An inhibitor of IkappaB kinase, BMS-345541, blocks endothelial cell adhesion molecule expression and reduces the severity of dextran sulfate sodium-induced colitis in mice.
Inflammatory bowel diseases such as ulcerative colitis and Crohn's disease are characterized by chronic relapsing inflammation. The transcription of many of the proteins which mediate the pathogenesis in inflammatory bowel disease (e.g., TNFalpha, ICAM-1, VCAM-1) is NF-kappaB-dependent. IkappaB kinase is critical in transducing the signal-inducible activation of NF-kappaB and, therefore, represents a potentially promising target for the development of novel agents to treat inflammatory bowel disease and other inflammatory diseases.Here we show that BMS-345541, a highly selective inhibitor of IkappaB kinase, inhibited the TNFalpha-induced expression of both ICAM-1 and VCAM-1 in human umbilical vein endothelial cells at the same concentration range as cytokine expression is inhibited in monocytic cells (IC(50) congruent with 5 microM). Against dextran sulfate sodium-induced colitis in mice, BMS-345541 administered orally at doses of 30 and 100 mg/kg was effective in blocking both clinical and histological endpoints of inflammation and injury.This represents the first example of an inhibitor of IkappaB kinase with anti-inflammatory activity in vivo and indicates that inhibitors of IkB kinase show the promise of being highly efficacious in inflammatory disorders such as inflammatory bowel disease.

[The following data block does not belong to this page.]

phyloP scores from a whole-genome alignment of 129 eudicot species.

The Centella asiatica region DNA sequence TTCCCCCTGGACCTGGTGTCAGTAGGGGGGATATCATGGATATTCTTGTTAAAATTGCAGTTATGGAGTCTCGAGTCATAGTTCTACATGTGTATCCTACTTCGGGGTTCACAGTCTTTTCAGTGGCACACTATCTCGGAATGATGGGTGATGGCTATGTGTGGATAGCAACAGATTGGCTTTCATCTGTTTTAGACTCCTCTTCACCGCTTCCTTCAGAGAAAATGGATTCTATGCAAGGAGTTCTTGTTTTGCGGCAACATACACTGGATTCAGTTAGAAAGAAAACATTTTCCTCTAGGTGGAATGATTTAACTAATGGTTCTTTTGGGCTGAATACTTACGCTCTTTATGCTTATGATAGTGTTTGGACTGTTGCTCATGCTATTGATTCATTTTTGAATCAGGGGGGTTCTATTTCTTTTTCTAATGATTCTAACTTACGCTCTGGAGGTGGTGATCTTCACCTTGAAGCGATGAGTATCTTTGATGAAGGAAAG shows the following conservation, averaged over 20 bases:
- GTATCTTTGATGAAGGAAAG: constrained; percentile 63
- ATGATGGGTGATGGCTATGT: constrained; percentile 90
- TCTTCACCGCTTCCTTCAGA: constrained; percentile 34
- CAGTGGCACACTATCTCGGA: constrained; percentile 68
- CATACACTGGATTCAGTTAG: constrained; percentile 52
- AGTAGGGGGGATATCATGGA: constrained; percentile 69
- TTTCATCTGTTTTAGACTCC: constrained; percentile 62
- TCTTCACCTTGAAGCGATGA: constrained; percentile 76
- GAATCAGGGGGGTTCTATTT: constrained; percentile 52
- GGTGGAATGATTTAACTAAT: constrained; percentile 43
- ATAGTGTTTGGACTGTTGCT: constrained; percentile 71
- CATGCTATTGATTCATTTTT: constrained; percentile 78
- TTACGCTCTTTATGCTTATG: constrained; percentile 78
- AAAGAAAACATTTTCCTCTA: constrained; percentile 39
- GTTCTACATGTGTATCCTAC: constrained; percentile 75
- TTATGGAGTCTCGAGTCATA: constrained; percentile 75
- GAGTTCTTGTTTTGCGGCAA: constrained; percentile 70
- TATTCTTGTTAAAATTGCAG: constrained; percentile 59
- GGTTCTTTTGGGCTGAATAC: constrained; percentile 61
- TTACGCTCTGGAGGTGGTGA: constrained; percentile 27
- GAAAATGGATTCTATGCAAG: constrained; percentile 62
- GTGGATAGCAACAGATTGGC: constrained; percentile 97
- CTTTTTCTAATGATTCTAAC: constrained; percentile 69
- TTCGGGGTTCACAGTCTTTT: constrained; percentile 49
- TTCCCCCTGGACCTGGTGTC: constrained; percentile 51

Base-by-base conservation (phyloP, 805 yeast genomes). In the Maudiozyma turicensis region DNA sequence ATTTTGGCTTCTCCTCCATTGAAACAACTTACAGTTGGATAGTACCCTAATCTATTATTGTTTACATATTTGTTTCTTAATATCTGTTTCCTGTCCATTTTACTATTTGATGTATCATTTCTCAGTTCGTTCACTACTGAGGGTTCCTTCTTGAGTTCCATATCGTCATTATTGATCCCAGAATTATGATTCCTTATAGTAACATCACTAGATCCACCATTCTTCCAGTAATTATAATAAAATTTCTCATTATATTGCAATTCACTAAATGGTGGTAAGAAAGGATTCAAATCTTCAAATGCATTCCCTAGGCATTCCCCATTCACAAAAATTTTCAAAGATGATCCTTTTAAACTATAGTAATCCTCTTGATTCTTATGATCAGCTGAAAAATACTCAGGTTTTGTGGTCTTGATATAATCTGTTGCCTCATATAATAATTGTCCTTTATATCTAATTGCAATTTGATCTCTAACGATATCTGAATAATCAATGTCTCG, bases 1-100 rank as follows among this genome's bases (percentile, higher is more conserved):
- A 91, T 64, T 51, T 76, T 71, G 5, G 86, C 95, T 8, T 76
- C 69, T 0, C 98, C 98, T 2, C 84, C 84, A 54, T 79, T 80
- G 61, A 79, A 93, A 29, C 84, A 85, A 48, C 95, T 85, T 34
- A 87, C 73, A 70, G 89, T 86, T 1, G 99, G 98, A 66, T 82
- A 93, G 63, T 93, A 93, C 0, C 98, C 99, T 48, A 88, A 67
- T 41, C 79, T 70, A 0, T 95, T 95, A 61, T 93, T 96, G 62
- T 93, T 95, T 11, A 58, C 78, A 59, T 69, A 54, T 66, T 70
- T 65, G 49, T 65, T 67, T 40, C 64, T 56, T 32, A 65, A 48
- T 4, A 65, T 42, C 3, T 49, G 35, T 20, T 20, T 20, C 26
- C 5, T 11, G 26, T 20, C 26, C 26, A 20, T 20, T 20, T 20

MacMaster, JF; Dambach, DM; Lee, DB; Berry, KK; Qiu, Y; Zusi, FC; Burke, JR
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